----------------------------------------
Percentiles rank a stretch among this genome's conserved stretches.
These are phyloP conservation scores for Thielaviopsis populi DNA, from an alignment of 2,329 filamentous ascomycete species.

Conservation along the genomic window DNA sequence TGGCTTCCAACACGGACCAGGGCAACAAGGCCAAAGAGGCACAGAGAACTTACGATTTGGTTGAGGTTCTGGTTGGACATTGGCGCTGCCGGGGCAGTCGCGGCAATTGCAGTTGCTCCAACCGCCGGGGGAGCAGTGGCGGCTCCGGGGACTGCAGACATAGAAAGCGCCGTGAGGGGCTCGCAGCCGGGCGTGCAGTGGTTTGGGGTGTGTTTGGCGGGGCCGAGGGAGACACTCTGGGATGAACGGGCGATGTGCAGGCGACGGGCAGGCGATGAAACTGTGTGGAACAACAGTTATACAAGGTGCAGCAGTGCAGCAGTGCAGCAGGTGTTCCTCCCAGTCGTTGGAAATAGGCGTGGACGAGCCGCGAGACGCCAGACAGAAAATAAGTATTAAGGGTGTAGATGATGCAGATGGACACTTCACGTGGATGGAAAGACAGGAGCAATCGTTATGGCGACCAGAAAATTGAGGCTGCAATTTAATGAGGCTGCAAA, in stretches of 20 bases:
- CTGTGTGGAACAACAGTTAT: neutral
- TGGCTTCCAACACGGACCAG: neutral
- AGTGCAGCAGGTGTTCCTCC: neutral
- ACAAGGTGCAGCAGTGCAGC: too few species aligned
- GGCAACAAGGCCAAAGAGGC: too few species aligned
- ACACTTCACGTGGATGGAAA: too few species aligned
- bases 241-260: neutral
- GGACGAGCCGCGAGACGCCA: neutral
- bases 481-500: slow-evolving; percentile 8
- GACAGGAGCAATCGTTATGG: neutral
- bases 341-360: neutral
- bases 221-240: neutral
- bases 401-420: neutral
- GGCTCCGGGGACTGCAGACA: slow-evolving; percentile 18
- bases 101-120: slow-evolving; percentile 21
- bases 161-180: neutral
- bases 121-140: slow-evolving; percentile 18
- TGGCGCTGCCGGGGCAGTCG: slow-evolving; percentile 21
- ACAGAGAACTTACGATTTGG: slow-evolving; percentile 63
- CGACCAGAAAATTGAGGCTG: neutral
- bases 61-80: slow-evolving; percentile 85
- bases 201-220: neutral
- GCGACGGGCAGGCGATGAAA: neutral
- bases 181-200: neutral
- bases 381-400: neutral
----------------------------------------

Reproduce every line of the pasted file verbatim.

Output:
Percentiles rank a stretch among this genome's conserved stretches.
These are phyloP conservation scores for Thielaviopsis populi DNA, from an alignment of 2,329 filamentous ascomycete species.

Conservation along the genomic window DNA sequence TGGCTTCCAACACGGACCAGGGCAACAAGGCCAAAGAGGCACAGAGAACTTACGATTTGGTTGAGGTTCTGGTTGGACATTGGCGCTGCCGGGGCAGTCGCGGCAATTGCAGTTGCTCCAACCGCCGGGGGAGCAGTGGCGGCTCCGGGGACTGCAGACATAGAAAGCGCCGTGAGGGGCTCGCAGCCGGGCGTGCAGTGGTTTGGGGTGTGTTTGGCGGGGCCGAGGGAGACACTCTGGGATGAACGGGCGATGTGCAGGCGACGGGCAGGCGATGAAACTGTGTGGAACAACAGTTATACAAGGTGCAGCAGTGCAGCAGTGCAGCAGGTGTTCCTCCCAGTCGTTGGAAATAGGCGTGGACGAGCCGCGAGACGCCAGACAGAAAATAAGTATTAAGGGTGTAGATGATGCAGATGGACACTTCACGTGGATGGAAAGACAGGAGCAATCGTTATGGCGACCAGAAAATTGAGGCTGCAATTTAATGAGGCTGCAAA, in stretches of 20 bases:
- CTGTGTGGAACAACAGTTAT: neutral
- TGGCTTCCAACACGGACCAG: neutral
- AGTGCAGCAGGTGTTCCTCC: neutral
- ACAAGGTGCAGCAGTGCAGC: too few species aligned
- GGCAACAAGGCCAAAGAGGC: too few species aligned
- ACACTTCACGTGGATGGAAA: too few species aligned
- bases 241-260: neutral
- GGACGAGCCGCGAGACGCCA: neutral
- bases 481-500: slow-evolving; percentile 8
- GACAGGAGCAATCGTTATGG: neutral
- bases 341-360: neutral
- bases 221-240: neutral
- bases 401-420: neutral
- GGCTCCGGGGACTGCAGACA: slow-evolving; percentile 18
- bases 101-120: slow-evolving; percentile 21
- bases 161-180: neutral
- bases 121-140: slow-evolving; percentile 18
- TGGCGCTGCCGGGGCAGTCG: slow-evolving; percentile 21
- ACAGAGAACTTACGATTTGG: slow-evolving; percentile 63
- CGACCAGAAAATTGAGGCTG: neutral
- bases 61-80: slow-evolving; percentile 85
- bases 201-220: neutral
- GCGACGGGCAGGCGATGAAA: neutral
- bases 181-200: neutral
- bases 381-400: neutral